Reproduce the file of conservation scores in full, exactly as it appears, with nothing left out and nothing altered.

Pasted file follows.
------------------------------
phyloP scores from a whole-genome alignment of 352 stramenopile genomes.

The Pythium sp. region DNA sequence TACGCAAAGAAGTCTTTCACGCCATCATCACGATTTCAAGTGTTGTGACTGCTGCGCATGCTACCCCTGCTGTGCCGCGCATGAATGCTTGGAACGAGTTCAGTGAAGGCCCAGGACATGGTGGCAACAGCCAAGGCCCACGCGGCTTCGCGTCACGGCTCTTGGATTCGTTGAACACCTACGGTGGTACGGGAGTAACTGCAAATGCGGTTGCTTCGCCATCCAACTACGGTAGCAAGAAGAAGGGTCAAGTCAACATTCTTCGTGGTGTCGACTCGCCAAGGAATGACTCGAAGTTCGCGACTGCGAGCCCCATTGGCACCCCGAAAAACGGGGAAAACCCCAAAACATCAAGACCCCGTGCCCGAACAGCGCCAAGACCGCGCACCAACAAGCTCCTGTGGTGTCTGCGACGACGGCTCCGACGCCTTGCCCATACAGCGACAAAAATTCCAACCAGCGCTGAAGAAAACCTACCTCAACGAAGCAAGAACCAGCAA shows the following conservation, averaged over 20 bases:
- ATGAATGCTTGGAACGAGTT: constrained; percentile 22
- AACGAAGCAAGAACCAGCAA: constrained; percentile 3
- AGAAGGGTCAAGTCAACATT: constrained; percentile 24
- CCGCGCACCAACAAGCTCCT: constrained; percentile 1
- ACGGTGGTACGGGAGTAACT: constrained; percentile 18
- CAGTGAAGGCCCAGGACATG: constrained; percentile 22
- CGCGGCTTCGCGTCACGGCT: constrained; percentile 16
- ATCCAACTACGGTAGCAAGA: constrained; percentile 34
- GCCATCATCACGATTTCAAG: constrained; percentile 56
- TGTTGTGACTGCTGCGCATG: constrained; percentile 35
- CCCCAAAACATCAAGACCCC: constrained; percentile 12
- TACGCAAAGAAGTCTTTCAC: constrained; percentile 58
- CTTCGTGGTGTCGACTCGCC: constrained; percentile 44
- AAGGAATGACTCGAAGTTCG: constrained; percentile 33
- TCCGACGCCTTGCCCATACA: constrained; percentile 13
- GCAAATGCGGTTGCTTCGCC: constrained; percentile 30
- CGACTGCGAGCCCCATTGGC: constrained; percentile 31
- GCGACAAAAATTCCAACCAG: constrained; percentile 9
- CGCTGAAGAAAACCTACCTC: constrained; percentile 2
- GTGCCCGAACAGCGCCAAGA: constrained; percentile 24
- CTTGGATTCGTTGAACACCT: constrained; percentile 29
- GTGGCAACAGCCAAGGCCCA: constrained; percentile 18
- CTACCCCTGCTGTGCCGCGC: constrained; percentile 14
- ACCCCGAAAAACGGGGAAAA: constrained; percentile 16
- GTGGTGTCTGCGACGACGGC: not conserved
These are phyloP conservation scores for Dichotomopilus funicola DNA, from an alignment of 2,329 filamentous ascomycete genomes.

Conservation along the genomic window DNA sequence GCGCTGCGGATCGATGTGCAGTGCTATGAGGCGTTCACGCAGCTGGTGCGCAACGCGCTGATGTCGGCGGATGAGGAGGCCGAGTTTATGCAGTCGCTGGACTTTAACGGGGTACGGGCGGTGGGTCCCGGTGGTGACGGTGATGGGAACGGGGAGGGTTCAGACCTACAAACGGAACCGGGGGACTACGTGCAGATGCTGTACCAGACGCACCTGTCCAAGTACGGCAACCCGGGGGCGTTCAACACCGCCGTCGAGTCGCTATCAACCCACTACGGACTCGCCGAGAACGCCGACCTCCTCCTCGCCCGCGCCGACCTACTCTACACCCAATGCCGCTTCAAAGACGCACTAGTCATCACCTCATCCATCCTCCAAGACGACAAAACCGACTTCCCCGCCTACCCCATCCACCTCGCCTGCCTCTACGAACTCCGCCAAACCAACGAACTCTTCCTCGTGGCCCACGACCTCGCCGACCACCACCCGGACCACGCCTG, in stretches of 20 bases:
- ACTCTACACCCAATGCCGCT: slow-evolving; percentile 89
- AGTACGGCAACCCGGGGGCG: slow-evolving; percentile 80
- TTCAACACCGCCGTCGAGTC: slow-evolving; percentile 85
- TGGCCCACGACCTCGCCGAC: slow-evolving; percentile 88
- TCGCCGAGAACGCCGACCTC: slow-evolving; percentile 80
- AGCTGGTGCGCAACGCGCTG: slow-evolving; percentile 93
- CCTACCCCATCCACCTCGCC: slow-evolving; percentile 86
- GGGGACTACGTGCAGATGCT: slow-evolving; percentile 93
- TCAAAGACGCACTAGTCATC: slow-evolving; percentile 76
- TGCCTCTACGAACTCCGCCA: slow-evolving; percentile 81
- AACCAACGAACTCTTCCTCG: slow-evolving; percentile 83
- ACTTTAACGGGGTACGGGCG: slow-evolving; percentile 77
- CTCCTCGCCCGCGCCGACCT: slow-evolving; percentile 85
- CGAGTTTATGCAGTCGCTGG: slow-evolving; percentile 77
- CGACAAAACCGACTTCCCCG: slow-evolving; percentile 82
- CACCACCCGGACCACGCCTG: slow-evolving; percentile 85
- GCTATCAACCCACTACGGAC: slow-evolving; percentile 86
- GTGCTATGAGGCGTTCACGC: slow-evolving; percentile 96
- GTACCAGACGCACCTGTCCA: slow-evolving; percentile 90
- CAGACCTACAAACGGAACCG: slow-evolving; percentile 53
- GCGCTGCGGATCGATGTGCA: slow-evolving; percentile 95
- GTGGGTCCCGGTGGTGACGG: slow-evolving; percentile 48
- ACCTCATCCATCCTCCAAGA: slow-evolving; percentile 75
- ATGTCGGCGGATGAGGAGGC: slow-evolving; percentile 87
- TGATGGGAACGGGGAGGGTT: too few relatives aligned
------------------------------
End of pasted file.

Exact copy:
phyloP scores from a whole-genome alignment of 352 stramenopile genomes.

The Pythium sp. region DNA sequence TACGCAAAGAAGTCTTTCACGCCATCATCACGATTTCAAGTGTTGTGACTGCTGCGCATGCTACCCCTGCTGTGCCGCGCATGAATGCTTGGAACGAGTTCAGTGAAGGCCCAGGACATGGTGGCAACAGCCAAGGCCCACGCGGCTTCGCGTCACGGCTCTTGGATTCGTTGAACACCTACGGTGGTACGGGAGTAACTGCAAATGCGGTTGCTTCGCCATCCAACTACGGTAGCAAGAAGAAGGGTCAAGTCAACATTCTTCGTGGTGTCGACTCGCCAAGGAATGACTCGAAGTTCGCGACTGCGAGCCCCATTGGCACCCCGAAAAACGGGGAAAACCCCAAAACATCAAGACCCCGTGCCCGAACAGCGCCAAGACCGCGCACCAACAAGCTCCTGTGGTGTCTGCGACGACGGCTCCGACGCCTTGCCCATACAGCGACAAAAATTCCAACCAGCGCTGAAGAAAACCTACCTCAACGAAGCAAGAACCAGCAA shows the following conservation, averaged over 20 bases:
- ATGAATGCTTGGAACGAGTT: constrained; percentile 22
- AACGAAGCAAGAACCAGCAA: constrained; percentile 3
- AGAAGGGTCAAGTCAACATT: constrained; percentile 24
- CCGCGCACCAACAAGCTCCT: constrained; percentile 1
- ACGGTGGTACGGGAGTAACT: constrained; percentile 18
- CAGTGAAGGCCCAGGACATG: constrained; percentile 22
- CGCGGCTTCGCGTCACGGCT: constrained; percentile 16
- ATCCAACTACGGTAGCAAGA: constrained; percentile 34
- GCCATCATCACGATTTCAAG: constrained; percentile 56
- TGTTGTGACTGCTGCGCATG: constrained; percentile 35
- CCCCAAAACATCAAGACCCC: constrained; percentile 12
- TACGCAAAGAAGTCTTTCAC: constrained; percentile 58
- CTTCGTGGTGTCGACTCGCC: constrained; percentile 44
- AAGGAATGACTCGAAGTTCG: constrained; percentile 33
- TCCGACGCCTTGCCCATACA: constrained; percentile 13
- GCAAATGCGGTTGCTTCGCC: constrained; percentile 30
- CGACTGCGAGCCCCATTGGC: constrained; percentile 31
- GCGACAAAAATTCCAACCAG: constrained; percentile 9
- CGCTGAAGAAAACCTACCTC: constrained; percentile 2
- GTGCCCGAACAGCGCCAAGA: constrained; percentile 24
- CTTGGATTCGTTGAACACCT: constrained; percentile 29
- GTGGCAACAGCCAAGGCCCA: constrained; percentile 18
- CTACCCCTGCTGTGCCGCGC: constrained; percentile 14
- ACCCCGAAAAACGGGGAAAA: constrained; percentile 16
- GTGGTGTCTGCGACGACGGC: not conserved
These are phyloP conservation scores for Dichotomopilus funicola DNA, from an alignment of 2,329 filamentous ascomycete genomes.

Conservation along the genomic window DNA sequence GCGCTGCGGATCGATGTGCAGTGCTATGAGGCGTTCACGCAGCTGGTGCGCAACGCGCTGATGTCGGCGGATGAGGAGGCCGAGTTTATGCAGTCGCTGGACTTTAACGGGGTACGGGCGGTGGGTCCCGGTGGTGACGGTGATGGGAACGGGGAGGGTTCAGACCTACAAACGGAACCGGGGGACTACGTGCAGATGCTGTACCAGACGCACCTGTCCAAGTACGGCAACCCGGGGGCGTTCAACACCGCCGTCGAGTCGCTATCAACCCACTACGGACTCGCCGAGAACGCCGACCTCCTCCTCGCCCGCGCCGACCTACTCTACACCCAATGCCGCTTCAAAGACGCACTAGTCATCACCTCATCCATCCTCCAAGACGACAAAACCGACTTCCCCGCCTACCCCATCCACCTCGCCTGCCTCTACGAACTCCGCCAAACCAACGAACTCTTCCTCGTGGCCCACGACCTCGCCGACCACCACCCGGACCACGCCTG, in stretches of 20 bases:
- ACTCTACACCCAATGCCGCT: slow-evolving; percentile 89
- AGTACGGCAACCCGGGGGCG: slow-evolving; percentile 80
- TTCAACACCGCCGTCGAGTC: slow-evolving; percentile 85
- TGGCCCACGACCTCGCCGAC: slow-evolving; percentile 88
- TCGCCGAGAACGCCGACCTC: slow-evolving; percentile 80
- AGCTGGTGCGCAACGCGCTG: slow-evolving; percentile 93
- CCTACCCCATCCACCTCGCC: slow-evolving; percentile 86
- GGGGACTACGTGCAGATGCT: slow-evolving; percentile 93
- TCAAAGACGCACTAGTCATC: slow-evolving; percentile 76
- TGCCTCTACGAACTCCGCCA: slow-evolving; percentile 81
- AACCAACGAACTCTTCCTCG: slow-evolving; percentile 83
- ACTTTAACGGGGTACGGGCG: slow-evolving; percentile 77
- CTCCTCGCCCGCGCCGACCT: slow-evolving; percentile 85
- CGAGTTTATGCAGTCGCTGG: slow-evolving; percentile 77
- CGACAAAACCGACTTCCCCG: slow-evolving; percentile 82
- CACCACCCGGACCACGCCTG: slow-evolving; percentile 85
- GCTATCAACCCACTACGGAC: slow-evolving; percentile 86
- GTGCTATGAGGCGTTCACGC: slow-evolving; percentile 96
- GTACCAGACGCACCTGTCCA: slow-evolving; percentile 90
- CAGACCTACAAACGGAACCG: slow-evolving; percentile 53
- GCGCTGCGGATCGATGTGCA: slow-evolving; percentile 95
- GTGGGTCCCGGTGGTGACGG: slow-evolving; percentile 48
- ACCTCATCCATCCTCCAAGA: slow-evolving; percentile 75
- ATGTCGGCGGATGAGGAGGC: slow-evolving; percentile 87
- TGATGGGAACGGGGAGGGTT: too few relatives aligned